Construction of the above-italicized phrase is the pivotal point in controversy. Plaintiffs maintain that the qualifying words permit the exemptions to apply upon the driver's sounding of his siren as it may be "reasonably necessary" for him so to do, while defendants urge that such words refer to the manner of operating the siren, which warning in any event must be given if claim is made to the traffic privileges extended by the statute. A fair view of the disputed language sustains plaintiffs' position as consistent with the evident purpose of the Legislature to provide a practical standard of procedure required of the driver of an emergency vehicle dependent upon the prevailing factual considerations demonstrating the "reasonable" need for sounding his siren. In short, in the light of such language, the Legislature could not have intended that before he may rely upon the benefit of the exemptions, the operator of an emergency vehicle must in every situation proceed along a boulevard sounding his siren. Accordingly, plaintiffs argue here the factual considerations favorable to their case as warranting the conclusion that though the decedent concededly did not sound his siren as he proceeded along the line of traffic in the performance of his official duties, such warning was not "reasonably necessary" in view of the evidence sustaining the inference that the red light was burning on his motorcycle prior to his fatal collision with defendant Simpson's automobile as it unexpectedly turned across the boulevard. Defendants' construction of the statute precludes any regard for such factual variances and correlates with the inflexible standard of warning procedure required under the mandatory provisions of the California Vehicle Act of 1931 as the pertinent sections were discussed in Russell v. Smith, 12 Cal.App.2d 399, 402 [ 55 P.2d 562]. But following that decision in 1936, the Legislature enacted the next year into the Vehicle Code the statutory language here involved — section 454(b) — in apparent relaxation of the former prevailing rigidity of the law on the point in question. [2a] Inconsistent with the significance of this legislative change is the trial court's instruction, as above quoted, construing, in accord with defendants' argument, the statute to effect a forfeiture of the traffic exemptions as a matter of law because of the failure of the decedent to sound his siren. Whether it was "reasonably necessary" for such warning signal to be given was a question for determination in the light of the surrounding circumstances, as recognized by the terms of the statute, and the issue should have been submitted to the jury for decision as a matter of fact. ( Isaacs v. City and County of San Francisco, 73 Cal.App.2d 621, 626 [ 167 P.2d 221].)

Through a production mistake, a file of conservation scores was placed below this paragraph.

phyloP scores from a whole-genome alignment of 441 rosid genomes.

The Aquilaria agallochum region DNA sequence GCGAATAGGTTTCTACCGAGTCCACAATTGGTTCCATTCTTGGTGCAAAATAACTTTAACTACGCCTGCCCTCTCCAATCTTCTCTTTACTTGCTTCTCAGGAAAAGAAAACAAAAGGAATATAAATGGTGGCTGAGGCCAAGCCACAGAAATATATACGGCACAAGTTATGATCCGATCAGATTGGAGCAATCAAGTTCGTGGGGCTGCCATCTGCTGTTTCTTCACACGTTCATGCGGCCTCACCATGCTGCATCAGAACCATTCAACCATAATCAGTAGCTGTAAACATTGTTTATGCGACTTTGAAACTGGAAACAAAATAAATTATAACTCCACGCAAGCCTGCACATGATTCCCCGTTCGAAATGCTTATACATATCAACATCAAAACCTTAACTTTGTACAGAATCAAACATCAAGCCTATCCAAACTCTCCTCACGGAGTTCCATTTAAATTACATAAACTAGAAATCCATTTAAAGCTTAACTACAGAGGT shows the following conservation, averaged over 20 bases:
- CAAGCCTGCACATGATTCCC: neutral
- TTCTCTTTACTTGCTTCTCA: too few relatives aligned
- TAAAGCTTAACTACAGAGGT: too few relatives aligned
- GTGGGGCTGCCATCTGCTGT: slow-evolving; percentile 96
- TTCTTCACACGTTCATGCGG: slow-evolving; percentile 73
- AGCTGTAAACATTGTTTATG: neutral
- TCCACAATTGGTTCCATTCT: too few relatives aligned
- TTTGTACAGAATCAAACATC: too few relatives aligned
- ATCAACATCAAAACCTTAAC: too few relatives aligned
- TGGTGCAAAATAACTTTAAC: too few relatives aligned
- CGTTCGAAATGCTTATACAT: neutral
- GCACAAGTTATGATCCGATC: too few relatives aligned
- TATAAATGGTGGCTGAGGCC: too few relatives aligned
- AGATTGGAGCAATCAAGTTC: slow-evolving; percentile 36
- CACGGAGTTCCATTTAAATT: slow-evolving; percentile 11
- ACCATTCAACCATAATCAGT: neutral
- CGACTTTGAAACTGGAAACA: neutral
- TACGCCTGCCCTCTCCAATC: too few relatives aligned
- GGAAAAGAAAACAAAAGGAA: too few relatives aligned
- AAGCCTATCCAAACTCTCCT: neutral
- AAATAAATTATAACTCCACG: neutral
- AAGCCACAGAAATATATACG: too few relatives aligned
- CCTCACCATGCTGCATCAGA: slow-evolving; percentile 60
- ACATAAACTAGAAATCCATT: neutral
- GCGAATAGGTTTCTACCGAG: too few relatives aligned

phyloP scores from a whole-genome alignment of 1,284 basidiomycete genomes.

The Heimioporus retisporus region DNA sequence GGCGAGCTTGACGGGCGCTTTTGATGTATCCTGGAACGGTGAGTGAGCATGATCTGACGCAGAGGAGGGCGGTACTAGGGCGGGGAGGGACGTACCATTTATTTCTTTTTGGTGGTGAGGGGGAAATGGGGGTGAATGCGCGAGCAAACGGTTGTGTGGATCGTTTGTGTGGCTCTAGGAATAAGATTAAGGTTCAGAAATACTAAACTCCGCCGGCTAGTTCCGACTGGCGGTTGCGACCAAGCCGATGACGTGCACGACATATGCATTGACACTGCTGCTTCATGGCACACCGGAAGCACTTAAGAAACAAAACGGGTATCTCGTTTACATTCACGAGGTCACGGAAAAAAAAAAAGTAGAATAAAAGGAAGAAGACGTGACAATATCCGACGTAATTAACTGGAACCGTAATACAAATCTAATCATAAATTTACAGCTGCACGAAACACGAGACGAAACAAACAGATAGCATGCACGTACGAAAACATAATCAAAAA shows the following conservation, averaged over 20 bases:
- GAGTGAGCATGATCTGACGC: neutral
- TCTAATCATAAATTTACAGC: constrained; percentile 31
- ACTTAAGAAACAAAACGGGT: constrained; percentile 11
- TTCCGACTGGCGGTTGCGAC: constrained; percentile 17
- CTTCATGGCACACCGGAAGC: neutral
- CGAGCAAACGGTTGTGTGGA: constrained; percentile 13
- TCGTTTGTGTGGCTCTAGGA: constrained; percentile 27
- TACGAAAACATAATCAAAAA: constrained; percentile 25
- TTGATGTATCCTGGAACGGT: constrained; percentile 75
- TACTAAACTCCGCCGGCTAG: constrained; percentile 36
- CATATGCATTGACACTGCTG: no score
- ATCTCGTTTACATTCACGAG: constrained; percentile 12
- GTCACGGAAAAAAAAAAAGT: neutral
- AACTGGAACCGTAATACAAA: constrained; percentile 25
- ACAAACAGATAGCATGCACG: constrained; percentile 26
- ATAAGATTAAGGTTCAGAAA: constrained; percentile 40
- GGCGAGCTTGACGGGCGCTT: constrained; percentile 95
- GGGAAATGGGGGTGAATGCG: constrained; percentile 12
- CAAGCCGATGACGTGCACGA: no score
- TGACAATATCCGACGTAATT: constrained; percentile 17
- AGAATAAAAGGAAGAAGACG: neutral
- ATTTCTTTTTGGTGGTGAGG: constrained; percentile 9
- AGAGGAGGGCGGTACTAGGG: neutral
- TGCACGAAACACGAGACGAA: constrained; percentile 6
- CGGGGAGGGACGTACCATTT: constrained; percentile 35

Defendants then argue that even though the trial court did commit error in its instruction embracing such improper statement of the law, that circumstance cannot avail plaintiffs because the decedent did not operate his motorcycle "with due regard for the safety of all persons using the highway," as required by the statute. But, as plaintiffs maintain, such duty does not impose the same quantum of care upon the driver of an emergency vehicle as upon motorists generally, for in that event the requirement would have the absurd result of practically nullifying the traffic exemptions expressly granted by the section. So pertinent is the interpretation of the phrase in Lucas v. City of Los Angeles, 10 Cal.2d 476 [ 75 P.2d 599], where it was said at page 483: "If the driver of an emergency vehicle is at all times required to drive with due regard for the safety of the public as all other drivers are required to do, then all the provisions of these statutes relating to emergency vehicles become meaningless and no privileges are granted to them. But if his `due regard' for the safety of others means that he should, by suitable warning, give others a reasonable opportunity to yield the right of way, the statutes become workable for the purposes intended." And while the statute does not "protect [the] driver from the consequences of an arbitrary exercise of the privileges" there granted, "an arbitrary exercise" of them "cannot be predicated upon the elements of speed and failure to observe other rules of the road where a warning has been given." ( Raynor v. City of Arcata, 11 Cal.2d 113, 117 [ 77 P.2d 1054].) "In such cases speed, right of way, and all other `rules of the road' are out of the picture." ( Lucas v. City of Los Angeles, supra, at p. 486; see, also, Stone v. City and County of San Francisco, 27 Cal.App.2d 34, 38 [ 80 P.2d 175].) While these cases involved consideration of the "due regard" clause in relation to the driver of an emergency vehicle under the law as it existed previous to 1937 and when his sounding of a siren was required by statute as a premise for a claim of "his superior right to the use of the highway" ( Russell v. Smith, supra, 12 Cal.App.2d 399, 402; Cal. Veh. Act 1931, § 132(b)), the Legislature's subsequent qualification of such driver's absolute duty to give a siren warning, upon the enactment of section 454 of the Vehicle Code in 1937, would not affect the significance of the prior judicial decisions as the language there construed was carried into the statute here involved. ( Isaacs v. City and County of San Francisco, supra, 73 Cal.App.2d 621, 625-626.)